How Can We Get Better at Resting?

If you had asked me what I did for breaks about six or seven years ago, I likely would have mentioned using my smartphone or tablet to check social media or to read articles. I even used phrases like, “I’m taking a break on social media” for many years.

That is, I wasn’t taking a break from social media on those occasions. I was taking a break from working on my computer and switching to social media for all of my break.

I swapped one screen for another. Then, fear, anger, anxiety, or despair rushed through my mind as I scrolled down further and further or clicked through one article and then another.

What did I want during these social media “breaks”? I have no clue.

If I was looking for a bit of relaxation, peace, or rest, I wasn’t finding it through the apps on my phone. I suspect that it was so hard to stop swiping and scrolling because I hadn’t found whatever I was craving.

Words like restoration and renewal come pretty close to what I’m after when I take a break. I want to feel better and to have enough stamina to finish what I’m doing that day, whether that’s working on a writing project or caring for my kids.

Does scrolling through news stories or social media posts bring renewal?

I may leave some of that scrolling with more information, but there’s a good chance I’m going to feel worse. Even if I break even with a little more information and no additional sadness, I rarely feel “better.”

Using my phone isn’t a break. Reading the news isn’t a break. Those things are fine by themselves. We should seek to be informed about the world, educated about the challenges of our times, and connected with people who are important to us.

Connection on social media is not a bad thing at all. However, that digital form of connection is rarely restful or restorative.

There is a major difference between the quality of the rest I have while working on an art or woodworking project and the “rest” of scrolling through social media or news stories that often leave me emotional and distracted.

Benefitting from the Most Basic Creative Act

It’s not going too far to say that scribbling on some paper for fifteen minutes, balling it up, and throwing it in a trash can is more restful than spending fifteen minutes scrolling through social media.

Follow along with the absurdity of this for a moment.

If you’re going to scribble on a piece of paper, you need to figure out a few things that could make it somewhat interesting:

  • What kind of paper will you scribble on?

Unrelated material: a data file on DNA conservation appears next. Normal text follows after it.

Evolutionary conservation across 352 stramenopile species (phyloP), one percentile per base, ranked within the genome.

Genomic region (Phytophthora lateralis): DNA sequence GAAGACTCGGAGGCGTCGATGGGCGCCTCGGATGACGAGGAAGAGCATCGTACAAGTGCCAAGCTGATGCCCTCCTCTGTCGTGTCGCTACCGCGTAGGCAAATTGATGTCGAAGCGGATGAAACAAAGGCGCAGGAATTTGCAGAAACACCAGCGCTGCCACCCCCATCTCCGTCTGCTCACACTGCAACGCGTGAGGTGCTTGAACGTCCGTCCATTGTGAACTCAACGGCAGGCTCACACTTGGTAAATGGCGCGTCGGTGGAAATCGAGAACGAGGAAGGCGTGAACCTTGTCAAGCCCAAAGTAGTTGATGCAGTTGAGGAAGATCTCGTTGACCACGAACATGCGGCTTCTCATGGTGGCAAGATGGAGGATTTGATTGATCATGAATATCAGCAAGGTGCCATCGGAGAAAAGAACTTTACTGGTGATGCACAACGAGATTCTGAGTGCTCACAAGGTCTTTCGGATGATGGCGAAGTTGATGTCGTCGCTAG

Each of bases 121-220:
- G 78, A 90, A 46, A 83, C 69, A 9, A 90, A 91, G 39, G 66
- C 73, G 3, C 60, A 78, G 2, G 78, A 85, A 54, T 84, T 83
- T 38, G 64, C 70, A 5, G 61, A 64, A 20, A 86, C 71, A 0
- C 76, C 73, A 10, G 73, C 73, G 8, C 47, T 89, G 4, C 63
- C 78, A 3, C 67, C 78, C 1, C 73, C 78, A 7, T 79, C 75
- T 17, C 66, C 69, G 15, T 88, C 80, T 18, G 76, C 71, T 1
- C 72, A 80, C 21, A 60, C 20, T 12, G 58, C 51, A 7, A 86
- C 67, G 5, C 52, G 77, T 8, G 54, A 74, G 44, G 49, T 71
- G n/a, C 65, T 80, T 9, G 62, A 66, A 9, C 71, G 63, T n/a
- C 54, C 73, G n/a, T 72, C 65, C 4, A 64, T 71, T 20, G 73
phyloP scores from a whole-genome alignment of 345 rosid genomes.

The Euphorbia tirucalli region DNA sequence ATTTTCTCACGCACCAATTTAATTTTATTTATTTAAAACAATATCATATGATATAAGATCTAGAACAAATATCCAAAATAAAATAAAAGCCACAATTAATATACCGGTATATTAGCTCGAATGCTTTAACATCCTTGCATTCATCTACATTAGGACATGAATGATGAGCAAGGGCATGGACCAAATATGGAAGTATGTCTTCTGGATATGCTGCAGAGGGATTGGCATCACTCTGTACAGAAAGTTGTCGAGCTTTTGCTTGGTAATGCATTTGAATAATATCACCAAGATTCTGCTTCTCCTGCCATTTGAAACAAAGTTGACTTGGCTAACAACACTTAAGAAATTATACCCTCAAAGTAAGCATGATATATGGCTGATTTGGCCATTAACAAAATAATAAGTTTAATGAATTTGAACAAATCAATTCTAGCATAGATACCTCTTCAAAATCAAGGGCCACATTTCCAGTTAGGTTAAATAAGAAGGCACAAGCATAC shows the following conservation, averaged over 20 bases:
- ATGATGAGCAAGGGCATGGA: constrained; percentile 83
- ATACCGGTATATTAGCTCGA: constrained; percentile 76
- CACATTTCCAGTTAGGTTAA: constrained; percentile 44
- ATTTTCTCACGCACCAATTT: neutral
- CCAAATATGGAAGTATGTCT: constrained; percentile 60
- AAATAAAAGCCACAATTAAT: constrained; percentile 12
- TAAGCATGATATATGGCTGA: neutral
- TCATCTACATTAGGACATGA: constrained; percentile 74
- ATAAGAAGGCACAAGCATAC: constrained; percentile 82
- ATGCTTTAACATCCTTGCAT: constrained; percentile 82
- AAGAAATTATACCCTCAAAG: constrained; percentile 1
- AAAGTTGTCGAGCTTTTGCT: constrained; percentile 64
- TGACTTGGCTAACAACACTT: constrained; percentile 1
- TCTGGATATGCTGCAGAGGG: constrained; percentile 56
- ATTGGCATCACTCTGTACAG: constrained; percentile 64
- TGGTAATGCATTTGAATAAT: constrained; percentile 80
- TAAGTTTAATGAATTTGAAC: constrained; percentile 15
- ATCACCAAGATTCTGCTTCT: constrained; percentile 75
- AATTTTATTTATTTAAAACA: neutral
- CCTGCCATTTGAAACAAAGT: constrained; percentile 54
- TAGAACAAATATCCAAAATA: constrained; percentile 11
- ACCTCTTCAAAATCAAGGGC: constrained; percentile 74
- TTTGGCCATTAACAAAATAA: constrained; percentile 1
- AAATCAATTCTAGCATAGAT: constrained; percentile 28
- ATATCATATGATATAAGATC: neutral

• What will you scribble with? Pen? Pencil? Marker?
  • Will you scribble on only one piece of paper or several?
  • How will you dispose of your scribbled paper? Will you ball it up rapidly or fold it into a particular design?
  • Will you walk across the room to the trash can and drop it in, or will you take a basketball-style shot from far away?

That list of options is absurd, but it shows how many possibilities emerge when you commit yourself to even the most basic creative act with pencil and paper.

Imagine how much better your break could be if you tried a creative project that you really love?

We Need to Be Told to Rest

It’s telling that God had to command his people to rest as one of the Ten Commandments. Whatever you think of the Old Testament laws, the command for Sabbath rest is a win for humanity.

If God knows us best as the Creator of the world, then God’s command for rest at least one day per week strikes me as worth noting. God knew we’d be bad at resting, so we needed to be told exactly what to do with our time on one day-a-week.

I wouldn’t be so bold as telling you to rest right now. That’s not my place.

Yet, I can tell you that I know I’ve been quite bad as resting and taking breaks. I’ve needed to remember that the Sabbath is a command because I’d otherwise push myself to keep working or keeping my mind busy regardless of how bad it is for me.

Since I’m not an all-knowing deity, it’s far more constructive to share an invitation to rest with others. If I’m invited to rest, then I have an opportunity to consider enjoying something that may be good for me.

If I reject on an opportunity to rest, then I should evaluate my reasons and consider whether they’re valid. I’m more likely to find an invitation appealing because I’m being invited to do something I may enjoy or find beneficial.